Keep seed treatments for RWA effective

Keep seed treatments for Russian Wheat Aphid effective


Farm Online News
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Farmers may be tempted to protect against Russian Wheat Aphid with a seed treatment but they may be increasing risks of resistance.

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Elia Pirtle, Cesar, says farmers need to be sure there are sufficient Russian Wheat Aphid numbers around to cause economic damage before using seed treatments so as not to increase the risk of resistance from overuse.

Elia Pirtle, Cesar, says farmers need to be sure there are sufficient Russian Wheat Aphid numbers around to cause economic damage before using seed treatments so as not to increase the risk of resistance from overuse.

RUSSIAN Wheat Aphid (RWA) inspires fear among Australian farmers with good cause.

One of the world's most economically important pests of cereal grain, since first being discovered in Australia in 2016, RWA has spread through SA, Victoria, Tasmania and NSW and authorities have given up attempts to eradicate it from Australia, instead focusing on management strategies to limit damage.

Unlike other aphids which cause damage through feeding, RWA injects toxins into the plant that causes acute symptoms that can lead to potentially significant yield losses.

However, one entomologist has said farmers need to be judicious with treating RWA and not to overuse seed treatments to reduce the risk of resistance to treatments such as the neo-nicotinoid group of products.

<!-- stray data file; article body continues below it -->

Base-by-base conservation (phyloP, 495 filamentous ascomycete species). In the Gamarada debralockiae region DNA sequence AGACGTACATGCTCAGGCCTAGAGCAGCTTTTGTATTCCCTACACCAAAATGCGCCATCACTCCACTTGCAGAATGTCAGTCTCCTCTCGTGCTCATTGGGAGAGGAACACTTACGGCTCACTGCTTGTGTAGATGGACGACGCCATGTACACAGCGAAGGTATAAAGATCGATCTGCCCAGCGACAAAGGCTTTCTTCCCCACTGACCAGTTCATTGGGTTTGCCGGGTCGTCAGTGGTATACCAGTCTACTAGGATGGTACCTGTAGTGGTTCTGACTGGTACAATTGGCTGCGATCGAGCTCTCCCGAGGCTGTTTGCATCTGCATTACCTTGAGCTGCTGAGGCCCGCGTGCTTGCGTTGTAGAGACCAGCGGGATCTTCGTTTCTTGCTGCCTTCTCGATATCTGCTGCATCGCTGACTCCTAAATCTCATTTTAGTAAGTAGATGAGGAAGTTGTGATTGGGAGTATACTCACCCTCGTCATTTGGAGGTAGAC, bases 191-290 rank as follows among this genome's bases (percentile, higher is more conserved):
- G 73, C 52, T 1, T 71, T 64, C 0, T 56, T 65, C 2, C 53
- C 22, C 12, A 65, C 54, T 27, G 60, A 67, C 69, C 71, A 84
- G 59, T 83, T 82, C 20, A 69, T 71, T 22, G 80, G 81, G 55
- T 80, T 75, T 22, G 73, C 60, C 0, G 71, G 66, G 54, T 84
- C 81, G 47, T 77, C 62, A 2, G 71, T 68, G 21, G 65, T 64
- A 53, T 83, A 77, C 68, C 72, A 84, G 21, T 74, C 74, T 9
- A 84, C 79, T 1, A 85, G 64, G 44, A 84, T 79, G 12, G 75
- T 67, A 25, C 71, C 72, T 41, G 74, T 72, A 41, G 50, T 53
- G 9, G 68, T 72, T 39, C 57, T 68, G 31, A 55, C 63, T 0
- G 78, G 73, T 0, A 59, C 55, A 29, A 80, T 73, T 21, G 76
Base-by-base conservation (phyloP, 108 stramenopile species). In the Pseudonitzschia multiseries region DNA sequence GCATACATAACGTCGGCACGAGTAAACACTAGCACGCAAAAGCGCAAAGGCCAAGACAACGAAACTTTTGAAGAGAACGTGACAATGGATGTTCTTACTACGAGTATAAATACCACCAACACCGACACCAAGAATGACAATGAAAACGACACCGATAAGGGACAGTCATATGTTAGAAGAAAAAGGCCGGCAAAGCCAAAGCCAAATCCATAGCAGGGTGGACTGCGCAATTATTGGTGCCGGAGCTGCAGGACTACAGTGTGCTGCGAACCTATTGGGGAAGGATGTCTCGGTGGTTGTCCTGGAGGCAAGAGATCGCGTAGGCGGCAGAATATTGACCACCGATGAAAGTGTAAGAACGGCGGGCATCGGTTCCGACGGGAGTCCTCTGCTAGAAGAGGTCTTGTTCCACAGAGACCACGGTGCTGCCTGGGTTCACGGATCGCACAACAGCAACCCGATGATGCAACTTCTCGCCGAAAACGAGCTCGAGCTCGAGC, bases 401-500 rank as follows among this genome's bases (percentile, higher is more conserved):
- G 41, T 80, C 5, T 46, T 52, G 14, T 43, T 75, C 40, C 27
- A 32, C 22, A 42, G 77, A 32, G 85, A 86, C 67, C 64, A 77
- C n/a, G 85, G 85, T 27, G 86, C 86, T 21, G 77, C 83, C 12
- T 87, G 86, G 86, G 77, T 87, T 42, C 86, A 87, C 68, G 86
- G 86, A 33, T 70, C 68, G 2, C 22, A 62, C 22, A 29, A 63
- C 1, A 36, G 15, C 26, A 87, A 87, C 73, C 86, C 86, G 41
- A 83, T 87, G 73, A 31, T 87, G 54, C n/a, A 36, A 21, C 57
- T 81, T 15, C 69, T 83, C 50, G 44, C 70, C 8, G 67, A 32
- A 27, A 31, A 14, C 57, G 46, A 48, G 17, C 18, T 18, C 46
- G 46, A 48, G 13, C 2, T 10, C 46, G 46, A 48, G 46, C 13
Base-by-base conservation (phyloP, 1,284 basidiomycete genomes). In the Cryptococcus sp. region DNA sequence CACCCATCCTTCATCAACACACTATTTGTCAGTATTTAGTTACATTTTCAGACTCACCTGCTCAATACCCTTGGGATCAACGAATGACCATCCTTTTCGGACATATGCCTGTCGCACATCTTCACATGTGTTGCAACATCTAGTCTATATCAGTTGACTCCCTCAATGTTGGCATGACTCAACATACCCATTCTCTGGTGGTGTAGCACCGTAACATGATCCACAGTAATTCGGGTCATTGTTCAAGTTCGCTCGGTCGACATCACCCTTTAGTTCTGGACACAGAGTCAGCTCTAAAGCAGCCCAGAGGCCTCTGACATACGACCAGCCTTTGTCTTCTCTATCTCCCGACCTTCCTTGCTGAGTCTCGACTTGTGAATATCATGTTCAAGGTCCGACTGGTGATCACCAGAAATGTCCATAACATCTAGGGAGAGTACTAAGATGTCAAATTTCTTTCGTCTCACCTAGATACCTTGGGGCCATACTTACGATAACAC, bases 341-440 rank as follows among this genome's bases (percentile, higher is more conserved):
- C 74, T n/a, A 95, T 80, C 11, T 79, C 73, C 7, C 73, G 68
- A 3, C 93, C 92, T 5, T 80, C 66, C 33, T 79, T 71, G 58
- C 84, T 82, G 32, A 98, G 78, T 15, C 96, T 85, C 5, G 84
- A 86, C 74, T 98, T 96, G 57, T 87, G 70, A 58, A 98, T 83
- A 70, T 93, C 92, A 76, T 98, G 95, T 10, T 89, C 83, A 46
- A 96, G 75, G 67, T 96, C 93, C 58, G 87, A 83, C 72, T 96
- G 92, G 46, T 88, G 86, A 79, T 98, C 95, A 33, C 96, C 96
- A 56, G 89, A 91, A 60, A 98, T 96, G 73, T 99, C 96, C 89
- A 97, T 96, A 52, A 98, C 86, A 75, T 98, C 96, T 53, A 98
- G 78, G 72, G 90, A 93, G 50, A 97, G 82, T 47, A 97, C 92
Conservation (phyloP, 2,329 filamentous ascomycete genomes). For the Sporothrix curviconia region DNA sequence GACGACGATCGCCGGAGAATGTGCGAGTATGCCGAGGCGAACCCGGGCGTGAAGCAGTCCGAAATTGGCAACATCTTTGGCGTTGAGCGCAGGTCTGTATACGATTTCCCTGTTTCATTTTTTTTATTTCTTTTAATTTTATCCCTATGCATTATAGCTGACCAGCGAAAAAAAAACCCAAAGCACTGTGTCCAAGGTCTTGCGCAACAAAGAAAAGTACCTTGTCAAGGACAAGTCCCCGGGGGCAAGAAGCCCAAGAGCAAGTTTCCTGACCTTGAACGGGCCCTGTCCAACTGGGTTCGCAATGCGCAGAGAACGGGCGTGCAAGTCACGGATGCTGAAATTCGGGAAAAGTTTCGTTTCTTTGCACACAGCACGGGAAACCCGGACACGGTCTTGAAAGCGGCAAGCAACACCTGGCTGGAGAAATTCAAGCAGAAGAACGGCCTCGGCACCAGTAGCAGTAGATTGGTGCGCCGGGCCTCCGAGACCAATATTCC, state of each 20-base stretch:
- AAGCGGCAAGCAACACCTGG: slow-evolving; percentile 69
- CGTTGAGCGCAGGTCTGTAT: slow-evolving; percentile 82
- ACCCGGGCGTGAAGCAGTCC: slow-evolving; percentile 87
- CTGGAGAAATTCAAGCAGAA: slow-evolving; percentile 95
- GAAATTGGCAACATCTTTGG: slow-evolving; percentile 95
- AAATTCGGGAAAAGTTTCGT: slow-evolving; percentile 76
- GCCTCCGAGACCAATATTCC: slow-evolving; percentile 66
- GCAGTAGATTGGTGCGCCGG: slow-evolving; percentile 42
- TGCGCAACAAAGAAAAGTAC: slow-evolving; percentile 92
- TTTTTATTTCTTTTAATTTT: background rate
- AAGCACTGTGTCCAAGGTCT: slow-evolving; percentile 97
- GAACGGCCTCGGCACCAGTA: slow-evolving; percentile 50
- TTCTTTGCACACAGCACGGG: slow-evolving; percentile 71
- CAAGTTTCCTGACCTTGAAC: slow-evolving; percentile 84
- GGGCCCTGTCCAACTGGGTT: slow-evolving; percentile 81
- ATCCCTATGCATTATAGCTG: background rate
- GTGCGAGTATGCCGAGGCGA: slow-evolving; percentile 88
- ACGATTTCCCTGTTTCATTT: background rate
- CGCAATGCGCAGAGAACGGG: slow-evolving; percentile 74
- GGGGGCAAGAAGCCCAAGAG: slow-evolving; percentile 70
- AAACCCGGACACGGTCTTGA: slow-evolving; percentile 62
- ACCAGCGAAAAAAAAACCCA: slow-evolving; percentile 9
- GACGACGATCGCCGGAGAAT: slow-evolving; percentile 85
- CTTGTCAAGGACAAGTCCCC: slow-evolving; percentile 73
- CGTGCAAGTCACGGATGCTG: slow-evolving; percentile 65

Speaking at the Grains Research and Development Corporation update in Bendigo earlier in the month, Elia Pirtle, of pest monitoring organisation Cesar, said farmers needed to assess whether RWA was at economically damaging thresholds before putting out seed treatments.

She said while it was tempting to put out a prophylactic seed treatment each year to prevent the risk of RWA, in the long run this just put undue pressure on the chemistry within the seed treatments if there were not the economic levels of RWA to treat.

"I urge growers to use neo-nicotinoid treatments judiciously, according to the regional risk and using the Find, Identify, Threshold and Enact (FITE) approach."

At present thresholds for economic damage have not been done for Australian conditions so international standards are being used.

As well as seed treatments, Ms Pirtle said insecticides were effective in controlling the pest, while beneficial species, such as parasitic wasps also reducing numbers.

Ms Pirtle said research had showed a green bridge over summer allowed RWA to build up and said researchers were currently working on guidelines for green bridge control to limit the risk.

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